Some collaborations brought back together old friends, like Digital Abstractions at Dayton Visual Arts Center (DVAC). The project was a throwback to the first Computer Art: An Ohio Perspective exhibition, presented at DVAC in 1993. The co-curators approached DVAC about doing an updated version, showcasing how art and technology have changed over the last two decades. They were able to bring together 12 artists, 11 of which were in the original show. Works were shown on fabric, print, clay and computer monitors, but all involved a creation and manipulation of digital data.

The World Around Us

Art can come from deep within the artist’s soul as introspection, but it can also be an interpretation and ode to the outside world around them. Such was the case with several exhibits this year, including Reflections by John Lemker, S.M.

Lemker called himself “captivated by the awesome beauty in so much that surrounds us.” The exhibition at Gallery Saint John featured a sampling of this captivation. There was a wide range of photographs from Lemker’s 35 years of nature photography—from small flowers to majestic mountains. But no matter the terrain, each image enveloped a sense of tranquility.

While Lemker was looking outside, Jason Morgan stayed inside the home for his still lifes, featured in Full Circle: Paintings by Jason Morgan at the Springfield Museum of Art. He would find innocuous objects around the house, such as a toy dinosaur or decorated glass egg, take some fruits or vegetables from the kitchen and arrange them in a still. Morgan would photograph the tableau, blow up the photograph, and then paint from that. His exhibition at the museum included portraits and motorcycles he had painted as well.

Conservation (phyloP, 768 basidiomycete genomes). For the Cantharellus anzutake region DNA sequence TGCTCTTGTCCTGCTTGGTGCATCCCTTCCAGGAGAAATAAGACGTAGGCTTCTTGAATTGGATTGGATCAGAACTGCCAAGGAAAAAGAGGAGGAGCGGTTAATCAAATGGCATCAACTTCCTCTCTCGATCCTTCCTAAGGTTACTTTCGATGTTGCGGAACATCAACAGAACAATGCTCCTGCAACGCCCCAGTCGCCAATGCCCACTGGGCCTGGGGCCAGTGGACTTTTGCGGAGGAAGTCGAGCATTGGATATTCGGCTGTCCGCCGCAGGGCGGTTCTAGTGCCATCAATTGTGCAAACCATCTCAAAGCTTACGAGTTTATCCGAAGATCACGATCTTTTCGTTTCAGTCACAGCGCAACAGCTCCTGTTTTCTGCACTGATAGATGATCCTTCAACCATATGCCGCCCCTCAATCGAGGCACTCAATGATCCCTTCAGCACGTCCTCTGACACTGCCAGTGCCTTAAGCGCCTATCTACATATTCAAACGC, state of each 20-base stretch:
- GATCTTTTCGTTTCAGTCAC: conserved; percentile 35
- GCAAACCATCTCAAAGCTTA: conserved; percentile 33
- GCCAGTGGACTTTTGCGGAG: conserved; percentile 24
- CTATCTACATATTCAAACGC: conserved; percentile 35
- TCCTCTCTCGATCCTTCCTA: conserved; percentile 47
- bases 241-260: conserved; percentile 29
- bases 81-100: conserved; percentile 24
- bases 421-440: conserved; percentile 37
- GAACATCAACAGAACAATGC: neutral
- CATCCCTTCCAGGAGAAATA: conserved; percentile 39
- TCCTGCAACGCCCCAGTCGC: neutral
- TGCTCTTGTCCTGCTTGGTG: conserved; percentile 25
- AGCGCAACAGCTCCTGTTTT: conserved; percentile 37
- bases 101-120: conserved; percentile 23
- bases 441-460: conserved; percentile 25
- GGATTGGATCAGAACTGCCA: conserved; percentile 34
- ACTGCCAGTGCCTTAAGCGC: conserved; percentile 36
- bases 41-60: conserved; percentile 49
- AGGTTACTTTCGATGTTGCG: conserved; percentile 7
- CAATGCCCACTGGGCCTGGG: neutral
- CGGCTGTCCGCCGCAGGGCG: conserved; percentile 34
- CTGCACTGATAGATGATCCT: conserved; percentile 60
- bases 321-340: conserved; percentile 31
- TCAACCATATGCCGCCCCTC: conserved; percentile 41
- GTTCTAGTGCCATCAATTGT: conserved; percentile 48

Out of Left Field

Some exhibits were just completely unexpected. Kelsey Projects (kelseyprojects.com) started Pop-ups, art exhibitions installed for a short period of time at non-gallery locations. Their first one was Project 1 at Front Street Warehouse. Paintings, drawings, prints, photographs and sculptures from 16 Dayton and regional artists were installed on the white walls of the industrial warehouse. The art was only up for one week, but was met with feverish excitement from the community.

Antioch College’s Herndon Gallery looked to the obscure philosophic concept of the rhizome for its artistic inspiration in A Thousand Invisible Threads: Mapping the Rhizome. The rhizome is a rootstock that looks like a vine growing underground, and became the cement representation for a philosophy introduced by a French philosopher and psychoanalyst.

The philosophy was that narrative history and culture does not always have a cause/effect, beginning/end, but rather is a mass of “ceaselessly established connections between semiotic chains, organizations of power, and circumstances relative to the arts, sciences, and social struggles,” according to their treatise “Capitalism and Schizophrenia” (later continued in “A Thousand Plateaus”). In the Mapping exhibition, eight different artists explored the concept of connection, mapping and the rhizome through photography, video, drawings and sculpture.

What connections and concepts did you see in the Dayton art scene for 2015? What do you think should be added to this list? Let me know at JoyellNevins@DaytonCityPaper.com.

 

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Joyell Nevins
Joyell believes in the power of the written word, a good cup of coffee, and sometimes, the need for a hug (please, no Tommy Boy references). Follow her on her blog “Small World, Big God” at swbgblog.wordpress.com or reach her at joyellnevins@daytoncitypaper.com